Why Must Exposure to Inhalable and Respirable Dust Be Assessed and Controlled?
Airborne dusts in the workplace can comprise of many different substances from wood dust to metal particles to toxic substances, like some pharmaceutical powders and other powdered toxic chemicals, to low toxicity dusts like pulverised fuel ash and graphite.
Risk to workers from exposure to inhalable (dust that has the potential to enter the airways) and respirable dust (smaller dust particles that have the potential to enter the lower lung) must be assessed and exposure controlled to an acceptable level.
The Control of Substances Hazardous to Health 2002 (As Amended) sets out what employers are required to do in terms of assessing and managing the risk to workers from airborne dusts.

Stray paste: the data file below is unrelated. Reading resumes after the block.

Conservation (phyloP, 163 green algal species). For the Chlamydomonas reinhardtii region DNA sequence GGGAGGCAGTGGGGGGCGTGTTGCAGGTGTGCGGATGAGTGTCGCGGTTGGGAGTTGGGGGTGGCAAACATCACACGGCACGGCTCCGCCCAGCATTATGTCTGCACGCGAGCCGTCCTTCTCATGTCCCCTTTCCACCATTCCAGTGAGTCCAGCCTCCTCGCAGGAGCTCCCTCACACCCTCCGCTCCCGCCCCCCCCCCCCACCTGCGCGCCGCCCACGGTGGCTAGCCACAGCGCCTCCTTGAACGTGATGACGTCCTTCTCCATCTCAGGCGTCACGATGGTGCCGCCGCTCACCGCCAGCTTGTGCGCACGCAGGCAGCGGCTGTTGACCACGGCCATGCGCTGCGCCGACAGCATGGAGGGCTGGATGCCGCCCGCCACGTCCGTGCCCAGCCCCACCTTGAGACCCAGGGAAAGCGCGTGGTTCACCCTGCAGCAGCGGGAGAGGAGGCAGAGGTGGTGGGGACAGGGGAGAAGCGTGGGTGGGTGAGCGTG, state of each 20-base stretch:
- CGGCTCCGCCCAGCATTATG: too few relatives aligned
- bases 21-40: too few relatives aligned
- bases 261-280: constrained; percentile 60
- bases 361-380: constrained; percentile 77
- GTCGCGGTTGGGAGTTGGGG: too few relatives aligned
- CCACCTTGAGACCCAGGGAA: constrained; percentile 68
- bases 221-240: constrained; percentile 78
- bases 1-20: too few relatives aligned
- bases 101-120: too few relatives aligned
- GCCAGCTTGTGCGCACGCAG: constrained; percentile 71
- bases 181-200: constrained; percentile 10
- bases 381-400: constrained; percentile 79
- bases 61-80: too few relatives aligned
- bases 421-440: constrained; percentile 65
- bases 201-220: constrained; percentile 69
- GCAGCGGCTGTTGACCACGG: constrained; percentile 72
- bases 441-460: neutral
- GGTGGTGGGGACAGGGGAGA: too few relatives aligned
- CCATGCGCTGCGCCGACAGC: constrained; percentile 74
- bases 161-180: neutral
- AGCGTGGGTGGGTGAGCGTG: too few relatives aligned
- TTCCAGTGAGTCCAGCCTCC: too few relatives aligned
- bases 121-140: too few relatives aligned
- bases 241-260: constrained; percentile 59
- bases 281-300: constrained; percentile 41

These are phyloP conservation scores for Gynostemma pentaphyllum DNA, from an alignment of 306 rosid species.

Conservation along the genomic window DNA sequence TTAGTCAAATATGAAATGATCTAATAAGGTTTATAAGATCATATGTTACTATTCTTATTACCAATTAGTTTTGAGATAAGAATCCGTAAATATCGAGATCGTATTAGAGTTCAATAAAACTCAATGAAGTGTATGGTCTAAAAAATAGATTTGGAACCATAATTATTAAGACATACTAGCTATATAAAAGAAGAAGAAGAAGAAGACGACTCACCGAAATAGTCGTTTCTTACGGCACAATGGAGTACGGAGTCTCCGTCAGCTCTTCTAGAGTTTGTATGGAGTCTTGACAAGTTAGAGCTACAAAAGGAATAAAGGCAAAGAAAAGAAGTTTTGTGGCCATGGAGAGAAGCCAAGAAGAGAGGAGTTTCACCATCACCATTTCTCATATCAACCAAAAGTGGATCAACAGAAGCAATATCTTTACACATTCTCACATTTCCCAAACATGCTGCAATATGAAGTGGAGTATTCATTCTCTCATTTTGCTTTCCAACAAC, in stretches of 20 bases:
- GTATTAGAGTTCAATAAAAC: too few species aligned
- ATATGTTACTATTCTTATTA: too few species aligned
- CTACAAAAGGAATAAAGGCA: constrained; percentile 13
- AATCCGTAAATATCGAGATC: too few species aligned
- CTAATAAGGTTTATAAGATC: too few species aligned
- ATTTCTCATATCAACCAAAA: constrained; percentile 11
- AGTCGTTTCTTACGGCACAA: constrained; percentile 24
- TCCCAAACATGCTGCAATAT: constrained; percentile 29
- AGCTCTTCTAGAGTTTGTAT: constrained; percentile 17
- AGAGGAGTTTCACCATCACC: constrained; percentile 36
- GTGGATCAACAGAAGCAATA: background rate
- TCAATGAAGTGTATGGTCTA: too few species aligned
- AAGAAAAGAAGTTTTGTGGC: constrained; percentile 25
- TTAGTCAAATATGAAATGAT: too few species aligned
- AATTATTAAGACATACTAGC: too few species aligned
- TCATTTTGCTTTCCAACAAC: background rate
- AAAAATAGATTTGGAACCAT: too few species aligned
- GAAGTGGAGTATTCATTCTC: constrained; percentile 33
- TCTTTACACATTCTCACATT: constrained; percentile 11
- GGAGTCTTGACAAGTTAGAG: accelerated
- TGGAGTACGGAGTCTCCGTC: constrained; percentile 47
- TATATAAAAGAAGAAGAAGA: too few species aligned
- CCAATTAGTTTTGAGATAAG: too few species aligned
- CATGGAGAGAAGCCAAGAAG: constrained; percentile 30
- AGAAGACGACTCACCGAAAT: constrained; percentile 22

Low toxicity dust includes most poorly soluble, non-fibrous dusts that, at low levels of exposure, have negligible toxic effect on the body. Even exposure to these lower toxicity dusts must be controlled as long-term occupational exposure to relatively low levels of low toxicity dust can lead to serious health conditions like chronic obstructive pulmonary disease (COPD).
Recent studies estimate that there are approximately 4,000 deaths in the UK each year from COPD which has been caused by occupational exposure to airborne contaminants. (HSE: http://www.hse.gov.uk/Statistics/causdis/copd/index.htm)
How We Can Help
When you engage Viridis to conduct an assessment of worker exposure to hazardous dust our study approach uses a of combination of detailed observation and a range of validated measurement methodologies to:
- assess worker exposure compared to relevant regulatory and/or in-house exposure limits
- determine the efficacy of existing control measures
- assess the suitability of any respiratory protective equipment used
- assess the level of regulatory compliance.
Our study findings report will also provide recommendations to improve control and reduce risk to workers.